The Gold-Plated Leucotomy Standard and Deep Brain Stimulation

Journal of Bioethical Inquiry 8 (1):35-44 (2011)

Abstract

Walter Freeman, the self styled neurosurgeon, became famous (or infamous) for psychosurgery. The operation of frontal leucotomy swept through the world (with Freeman himself performing something like 18,000 cases) but it has tainted the whole idea of psychosurgery down to the present era. Modes of psychosurgery such as Deep Brain Stimulation and other highly selective neurosurgical procedures for neurological and psychiatric conditions are in ever-increasing use in current practice. The new, more exciting techniques are based in a widely held philosophical position on the relationship between the mind, brain and soul, which is the key to ethical debates in this area. Psychosurgery has always posed questions of responsibility, personality, character, identity, spirit, relationship, integrity, and human flourishing and they do not go away when we enter the brave new world of neuroethics and Deep Brain Stimulation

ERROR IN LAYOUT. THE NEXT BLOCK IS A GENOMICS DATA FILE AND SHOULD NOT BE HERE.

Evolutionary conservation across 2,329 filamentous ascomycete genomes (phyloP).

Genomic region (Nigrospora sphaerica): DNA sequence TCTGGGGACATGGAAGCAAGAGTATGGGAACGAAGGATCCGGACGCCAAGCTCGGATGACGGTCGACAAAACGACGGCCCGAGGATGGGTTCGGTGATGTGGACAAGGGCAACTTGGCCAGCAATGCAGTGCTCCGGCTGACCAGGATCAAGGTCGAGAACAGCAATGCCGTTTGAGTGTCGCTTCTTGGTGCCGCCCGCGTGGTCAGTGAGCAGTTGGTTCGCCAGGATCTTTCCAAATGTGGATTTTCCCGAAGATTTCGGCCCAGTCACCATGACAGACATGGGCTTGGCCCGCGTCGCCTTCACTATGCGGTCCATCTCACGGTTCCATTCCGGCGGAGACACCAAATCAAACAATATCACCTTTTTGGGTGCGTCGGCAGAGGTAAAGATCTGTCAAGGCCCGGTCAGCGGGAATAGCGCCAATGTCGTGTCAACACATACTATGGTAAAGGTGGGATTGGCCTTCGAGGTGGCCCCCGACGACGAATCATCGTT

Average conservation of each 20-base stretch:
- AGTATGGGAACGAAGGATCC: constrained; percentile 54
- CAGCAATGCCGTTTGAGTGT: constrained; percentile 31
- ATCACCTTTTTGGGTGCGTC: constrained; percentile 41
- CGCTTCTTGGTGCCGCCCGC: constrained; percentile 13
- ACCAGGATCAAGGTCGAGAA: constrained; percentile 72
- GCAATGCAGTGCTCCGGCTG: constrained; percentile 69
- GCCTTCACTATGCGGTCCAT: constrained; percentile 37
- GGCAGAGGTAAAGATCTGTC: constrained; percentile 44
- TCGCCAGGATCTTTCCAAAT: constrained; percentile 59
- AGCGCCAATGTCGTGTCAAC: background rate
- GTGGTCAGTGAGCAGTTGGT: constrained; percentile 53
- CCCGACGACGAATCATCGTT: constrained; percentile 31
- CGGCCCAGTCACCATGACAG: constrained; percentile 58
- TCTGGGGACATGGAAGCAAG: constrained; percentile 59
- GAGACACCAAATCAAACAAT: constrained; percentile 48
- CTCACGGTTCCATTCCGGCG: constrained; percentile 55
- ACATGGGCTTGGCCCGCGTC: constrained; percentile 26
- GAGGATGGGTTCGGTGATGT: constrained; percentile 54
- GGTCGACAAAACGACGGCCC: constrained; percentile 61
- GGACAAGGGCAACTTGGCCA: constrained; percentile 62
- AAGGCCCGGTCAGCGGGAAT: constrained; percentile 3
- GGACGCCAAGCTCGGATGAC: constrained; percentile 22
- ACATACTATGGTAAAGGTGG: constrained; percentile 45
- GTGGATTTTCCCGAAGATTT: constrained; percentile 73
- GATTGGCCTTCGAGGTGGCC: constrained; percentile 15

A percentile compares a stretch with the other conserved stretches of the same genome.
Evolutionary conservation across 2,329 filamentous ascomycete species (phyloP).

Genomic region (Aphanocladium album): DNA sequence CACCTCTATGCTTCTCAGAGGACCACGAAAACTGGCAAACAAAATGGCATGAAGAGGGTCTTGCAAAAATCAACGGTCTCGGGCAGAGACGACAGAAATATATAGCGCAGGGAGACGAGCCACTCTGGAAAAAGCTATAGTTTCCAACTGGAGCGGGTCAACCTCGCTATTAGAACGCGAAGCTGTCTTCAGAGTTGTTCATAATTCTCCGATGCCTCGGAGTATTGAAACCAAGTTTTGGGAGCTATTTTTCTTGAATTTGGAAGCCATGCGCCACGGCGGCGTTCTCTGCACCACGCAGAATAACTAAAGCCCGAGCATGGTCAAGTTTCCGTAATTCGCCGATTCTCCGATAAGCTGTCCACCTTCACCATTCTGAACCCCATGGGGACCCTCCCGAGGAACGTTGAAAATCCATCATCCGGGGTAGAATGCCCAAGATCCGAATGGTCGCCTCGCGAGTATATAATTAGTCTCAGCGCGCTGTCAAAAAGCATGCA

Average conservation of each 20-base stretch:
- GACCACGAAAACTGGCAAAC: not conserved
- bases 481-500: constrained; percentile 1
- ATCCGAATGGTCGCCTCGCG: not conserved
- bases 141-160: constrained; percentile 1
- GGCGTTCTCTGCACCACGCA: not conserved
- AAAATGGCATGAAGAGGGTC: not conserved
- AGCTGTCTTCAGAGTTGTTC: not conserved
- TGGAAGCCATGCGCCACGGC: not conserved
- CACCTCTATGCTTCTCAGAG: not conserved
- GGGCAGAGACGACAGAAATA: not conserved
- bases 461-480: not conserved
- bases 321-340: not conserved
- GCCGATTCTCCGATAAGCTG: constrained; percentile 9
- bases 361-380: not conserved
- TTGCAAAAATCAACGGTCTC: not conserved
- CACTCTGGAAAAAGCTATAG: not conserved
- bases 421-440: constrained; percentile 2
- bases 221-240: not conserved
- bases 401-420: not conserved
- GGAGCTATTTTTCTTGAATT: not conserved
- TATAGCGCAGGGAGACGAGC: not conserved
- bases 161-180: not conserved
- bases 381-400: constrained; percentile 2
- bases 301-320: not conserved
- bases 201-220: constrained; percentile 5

Download options

PhilArchive



    Upload a copy of this work     Papers currently archived: 72,694

External links

Setup an account with your affiliations in order to access resources via your University's proxy server

Through your library

Analytics

Added to PP
2010-12-28

Downloads
36 (#320,268)

6 months
1 (#388,311)

Historical graph of downloads
How can I increase my downloads?

Author's Profile

Grant Gillett
University of Otago

References found in this work

De Anima. Aristotle - 1956 - Clarendon Press.
De anima. ARISTOTLE - 1956 - Journal of Hellenic Studies 83:183.
Stimulating Brains, Altering Minds.W. Glannon - 2009 - Journal of Medical Ethics 35 (5):289-292.

View all 17 references / Add more references

Similar books and articles

Deep-Brain Stimulation for Depression.Walter Glannon - 2008 - HEC Forum 20 (4):325-335.